Dutch hostages issue plea for lives in Yemen Internet video
THE HAGUE - A Dutch couple kidnapped in Yemen issued an impassioned plea in an Internet video for their government to act to secure their release, warning they face execution within 10 days.
Apparently unhurt, journalist Judith Spiegel and her partner Boudewijn Berendsen, who disappeared a month ago, appear in the minute-and-a-half clip posted on YouTube and Facebook.
"We have been kidnapped here in Yemen and we have a big problem," said an emotional Spiegel sitting next to Berendsen in the video dated July 13.
"We have spoken to the Dutch ambassador and told him what the conditions are to get out of here, but until now nothing's happened."
Spiegel then chillingly added: "These people are armed. If a solution is not found within 10 days, they are going to shoot us."
"Family, media, Dutch citizens, do something, we have to get out of here. We're not getting out of here ever, that's if we're not dead in 10 days!" she said as she burst into tears.
Dutch media reported that Spiegel is a journalist based in the Yemeni capital Sanaa for various Dutch media outlets including public broadcaster NOS and financial daily NRC Handelsblad.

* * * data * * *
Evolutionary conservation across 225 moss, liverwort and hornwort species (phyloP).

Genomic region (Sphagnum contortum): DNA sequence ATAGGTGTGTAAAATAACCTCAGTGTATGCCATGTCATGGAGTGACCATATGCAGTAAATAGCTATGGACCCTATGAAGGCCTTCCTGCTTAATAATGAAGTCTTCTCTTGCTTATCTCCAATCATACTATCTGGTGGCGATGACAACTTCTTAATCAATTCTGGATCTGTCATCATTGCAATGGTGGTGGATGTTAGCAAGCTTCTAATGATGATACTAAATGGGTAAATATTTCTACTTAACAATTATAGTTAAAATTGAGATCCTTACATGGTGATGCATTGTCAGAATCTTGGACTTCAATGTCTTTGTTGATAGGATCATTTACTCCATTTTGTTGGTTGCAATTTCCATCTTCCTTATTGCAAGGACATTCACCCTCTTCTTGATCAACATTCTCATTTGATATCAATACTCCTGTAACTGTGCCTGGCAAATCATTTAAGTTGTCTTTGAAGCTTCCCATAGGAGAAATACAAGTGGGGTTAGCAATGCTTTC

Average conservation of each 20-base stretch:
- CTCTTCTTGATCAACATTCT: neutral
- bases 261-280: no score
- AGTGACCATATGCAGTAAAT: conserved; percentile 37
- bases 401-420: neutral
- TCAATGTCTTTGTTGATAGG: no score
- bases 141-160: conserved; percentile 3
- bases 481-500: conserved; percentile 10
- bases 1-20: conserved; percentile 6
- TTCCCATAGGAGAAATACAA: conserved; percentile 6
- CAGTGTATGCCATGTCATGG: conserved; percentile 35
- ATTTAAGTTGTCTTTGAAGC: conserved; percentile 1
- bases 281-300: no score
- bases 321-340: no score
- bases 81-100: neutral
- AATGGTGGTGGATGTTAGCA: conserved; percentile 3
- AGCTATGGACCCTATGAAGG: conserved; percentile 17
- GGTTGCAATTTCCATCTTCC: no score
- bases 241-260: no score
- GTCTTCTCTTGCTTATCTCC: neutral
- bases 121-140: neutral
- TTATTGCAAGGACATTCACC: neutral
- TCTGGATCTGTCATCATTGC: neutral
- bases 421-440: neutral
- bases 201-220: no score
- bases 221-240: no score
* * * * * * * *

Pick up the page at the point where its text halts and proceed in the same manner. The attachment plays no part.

Berendsen is employed in the insurance industry.
Both Spiegel and her partner also teach at the Lebanese International University in Sanaa, local media reported.
Yemeni police confirmed on June 15 that the couple had disappeared, with media reports saying they were abducted from their home in the southwestern Hadda neighbourhood of Sanaa.
Dutch Foreign Minister Frans Timmermans said the case was receiving the government's "full attention".
"But I must say at once that talking about it in public seldom helps bringing the issue to a good conclusion," Timmermans said on his Facebook page.
Foreign ministry spokesman Toon van Wijk said the government was not releasing further details.
Hundreds of people have been abducted in Yemen in the past 15 years, nearly all of them later freed unharmed.
But Al-Qaeda militants have also seized foreigners in the country, including a Saudi diplomat and a South African couple.
In early May, members of a southern tribe freed three Red Cross employees, including a Swiss and a Kenyan, along with two Egyptian hostages, following tribal mediation.
Most kidnappings of foreigners are carried out by members of Yemen's powerful tribes who use them as bargaining chips in disputes with the central government.